Illusion Knitting

6 May

Knitting up my very first Illusion scarf, i came to the conclusion that all the instructions are confusing for beginners.  I can’t tell you how many times i ended up unraveling my work just because i couldn’t figure it out.  I searched pages and pages of instruction.  Some of them said to read the pattern from the bottom.  Some said the top.  Some said read it like you would a regular pattern; left to right and right to left.  Others said read only from left to right while others contradicted it even further.  One thing for sure, they all agreed on one thing.  Each line of pattern consists of four rows.

So, i have decided to write my own blog post for those who have suffered through hours of agonozongly confusing video tutorials, through painstakingly contradictory on-line tutorials, and make it easy and simple to understand.

We’ll be using the pattern i am using.  It is not my pattern, i believe it belongs to Wooly Thoughts. 

For this, you will need two yarn colors, preferably complimentary colors.  Color A will be the background colors (the white keys) and color B will be the raised colors (the black keys).

Before we get into reading the pattern, i have to introduce you to the four row pattern you will become best friends with during your experience.  We’ll call them Rows 1-4.

Row 1 (color A): Knit.
Row 2 (color A): Knit the light squares, purl the dark squares.
Row 3 (color B): Knit.
Row 4 (color B): Knit the dark squares, purl the light squares.

That is it.  The hardest thing you will have to remember.    I promise!

Before i post the pattern, let me explain a few things.  This pattern is numbered on the top and bottom. This makes it easy.  Start in box 1-1.  For the pattern, i will refer to the rows as lines as this is all that matters.  Each square represents the kind of stitch you will do, so talk about columns really is not necessary.  Just concentrate on the line you are on.

image

So here is the pattern. The only thing critical about the columns is knowing how many there are, to know your cast on number. In this case it is 25 stitches. You can either cast on 25 and count it as your first row, or cast on and start your first row. In my case, i counted it as row 1.

Row 1 (color A): Knit (or cast on, but ONLY THIS ROW – all other repeated row 1’s will be knitted).

Now, instead of worrying about line 2 of the pattern, imagine line 1 magically duplicates itself 3 more times…as it will for every line of the pattern. Line 1 gets repeated with your 4 row pattern.
So…

Row 2 (color A): knit the light squares, purl the dark. (In this case, all the squares on this line are light, knit them all).

Row 3 (color B): Knit.

Row 4 (color B): Knit the dark squares, purl the light squares (all squares are light, so you’d purl).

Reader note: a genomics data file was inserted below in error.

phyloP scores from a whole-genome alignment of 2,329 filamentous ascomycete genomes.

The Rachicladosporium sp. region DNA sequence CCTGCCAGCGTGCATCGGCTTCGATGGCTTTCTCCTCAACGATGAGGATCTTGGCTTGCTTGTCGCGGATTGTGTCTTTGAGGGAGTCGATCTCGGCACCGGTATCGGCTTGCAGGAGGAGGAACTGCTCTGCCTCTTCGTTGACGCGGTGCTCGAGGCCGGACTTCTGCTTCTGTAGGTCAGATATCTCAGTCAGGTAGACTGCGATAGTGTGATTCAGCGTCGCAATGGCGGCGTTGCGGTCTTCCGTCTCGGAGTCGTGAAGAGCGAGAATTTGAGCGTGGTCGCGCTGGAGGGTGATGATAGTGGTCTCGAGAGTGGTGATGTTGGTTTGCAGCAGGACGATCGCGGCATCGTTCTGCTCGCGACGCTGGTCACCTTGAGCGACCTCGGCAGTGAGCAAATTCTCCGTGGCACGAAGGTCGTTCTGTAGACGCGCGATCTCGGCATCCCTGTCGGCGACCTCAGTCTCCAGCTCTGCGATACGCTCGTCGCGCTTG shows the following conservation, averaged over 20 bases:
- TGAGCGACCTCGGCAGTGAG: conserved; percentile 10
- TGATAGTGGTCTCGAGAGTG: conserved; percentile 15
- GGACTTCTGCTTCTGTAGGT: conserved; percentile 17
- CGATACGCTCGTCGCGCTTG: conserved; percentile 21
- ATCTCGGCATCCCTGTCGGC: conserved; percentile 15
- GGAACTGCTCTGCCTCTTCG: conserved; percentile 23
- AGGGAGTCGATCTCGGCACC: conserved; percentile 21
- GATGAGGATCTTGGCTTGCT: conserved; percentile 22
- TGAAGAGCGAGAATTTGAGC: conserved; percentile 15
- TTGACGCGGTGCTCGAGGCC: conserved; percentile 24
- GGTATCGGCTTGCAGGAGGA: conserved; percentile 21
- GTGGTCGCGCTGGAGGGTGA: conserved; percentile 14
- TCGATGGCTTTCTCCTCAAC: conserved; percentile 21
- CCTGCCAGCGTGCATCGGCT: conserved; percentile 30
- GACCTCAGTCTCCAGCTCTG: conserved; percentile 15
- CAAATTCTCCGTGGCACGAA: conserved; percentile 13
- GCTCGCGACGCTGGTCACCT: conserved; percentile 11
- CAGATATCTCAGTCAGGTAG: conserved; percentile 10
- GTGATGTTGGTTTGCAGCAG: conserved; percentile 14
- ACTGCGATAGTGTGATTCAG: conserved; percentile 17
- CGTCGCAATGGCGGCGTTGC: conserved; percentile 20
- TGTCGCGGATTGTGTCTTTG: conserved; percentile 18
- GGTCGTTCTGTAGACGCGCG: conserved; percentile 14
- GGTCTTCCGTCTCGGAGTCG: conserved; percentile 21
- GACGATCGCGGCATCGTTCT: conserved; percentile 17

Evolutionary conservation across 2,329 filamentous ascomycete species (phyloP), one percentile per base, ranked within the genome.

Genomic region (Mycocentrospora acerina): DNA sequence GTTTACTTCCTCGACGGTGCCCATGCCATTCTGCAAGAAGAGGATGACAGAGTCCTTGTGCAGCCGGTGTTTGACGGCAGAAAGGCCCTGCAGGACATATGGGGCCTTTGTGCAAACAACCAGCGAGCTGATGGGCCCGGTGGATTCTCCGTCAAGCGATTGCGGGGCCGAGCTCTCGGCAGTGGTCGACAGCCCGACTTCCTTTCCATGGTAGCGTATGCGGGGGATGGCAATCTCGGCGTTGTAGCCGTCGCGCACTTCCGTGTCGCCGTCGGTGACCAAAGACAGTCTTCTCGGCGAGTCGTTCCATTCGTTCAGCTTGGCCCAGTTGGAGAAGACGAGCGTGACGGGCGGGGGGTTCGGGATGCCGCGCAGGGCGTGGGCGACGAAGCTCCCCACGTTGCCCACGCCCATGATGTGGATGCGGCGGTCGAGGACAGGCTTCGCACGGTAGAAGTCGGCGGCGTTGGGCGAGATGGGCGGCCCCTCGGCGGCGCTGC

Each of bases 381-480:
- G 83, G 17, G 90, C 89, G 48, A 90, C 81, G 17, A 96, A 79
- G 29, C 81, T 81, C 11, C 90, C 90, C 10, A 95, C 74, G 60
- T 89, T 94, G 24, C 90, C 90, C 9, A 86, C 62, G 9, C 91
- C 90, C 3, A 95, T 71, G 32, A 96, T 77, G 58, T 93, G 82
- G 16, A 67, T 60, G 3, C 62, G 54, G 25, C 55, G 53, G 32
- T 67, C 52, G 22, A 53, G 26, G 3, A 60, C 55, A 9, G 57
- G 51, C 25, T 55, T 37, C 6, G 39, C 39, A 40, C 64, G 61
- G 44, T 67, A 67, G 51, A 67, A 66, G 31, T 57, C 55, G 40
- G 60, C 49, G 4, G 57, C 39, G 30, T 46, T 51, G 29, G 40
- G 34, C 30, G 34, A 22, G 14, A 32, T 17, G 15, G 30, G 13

Line 1 is finished. The magical duplicated rows receed back into itself, and you can move on to line 2. (Line’s 2 and 3 are the exact same process; both lines are light colored, so just repeat line 1).

Line 4 is where it gets fun! Here, color is introduced, and, if you’re anything like me, is where your understanding of illusion knitting will blossom.

I think its also a great time for me to remind you that this pattern is read, ALWAYS, from left to right. This is also a great example to use when i say that all you really need to care about are rows 2 and 4. Row’s 1 and 2, no matter the color, no matter the pattern, will ALWAYS be knitted…unless otherwise noted.

So…
Line 4.

Row 1 (color a): Knit.
Row 2 (color a): Knit the light squares, purl the dark squares (in this pattern, the first 10 squares are light, so you’ll K10. The next 15 squares are dark so you’ll P15).

Row 3 (color B): Knit (once again, the pattern doesnt matter here. Knit across).

Row 4 (color B): Knit the dark squares, purl the light squares (this pattern has 10 light squares so you would P10, and 15 dark squares so you would K15).

Line 5.

Row 1 (color A): Knit.
Row 2 (color A): Knit the light squares, purl the dark squares (purl across accrding to the pattern).
Row 3 (color B): Knit.
Row 4 (color B): Knit the dark squares, purl the light squares (according to this pattern, you’d knit across).

Work in this manner for all the lines, and repeat until desired length.

I find it helpful to keep a pen and paper nearby to tally the lines and rows. I also have found it helpful to write down the instructions (because i often get confused when just reading the pattern).

I hope this has helped anyone finding themselves confused with illusion/shadow knitting! I know it was fusturating finding the same instructions that were unhelpful over and over again.

If you need further explination, please leave a comment and i will try to help you to the best of my ability!

Until then, happy knitting!

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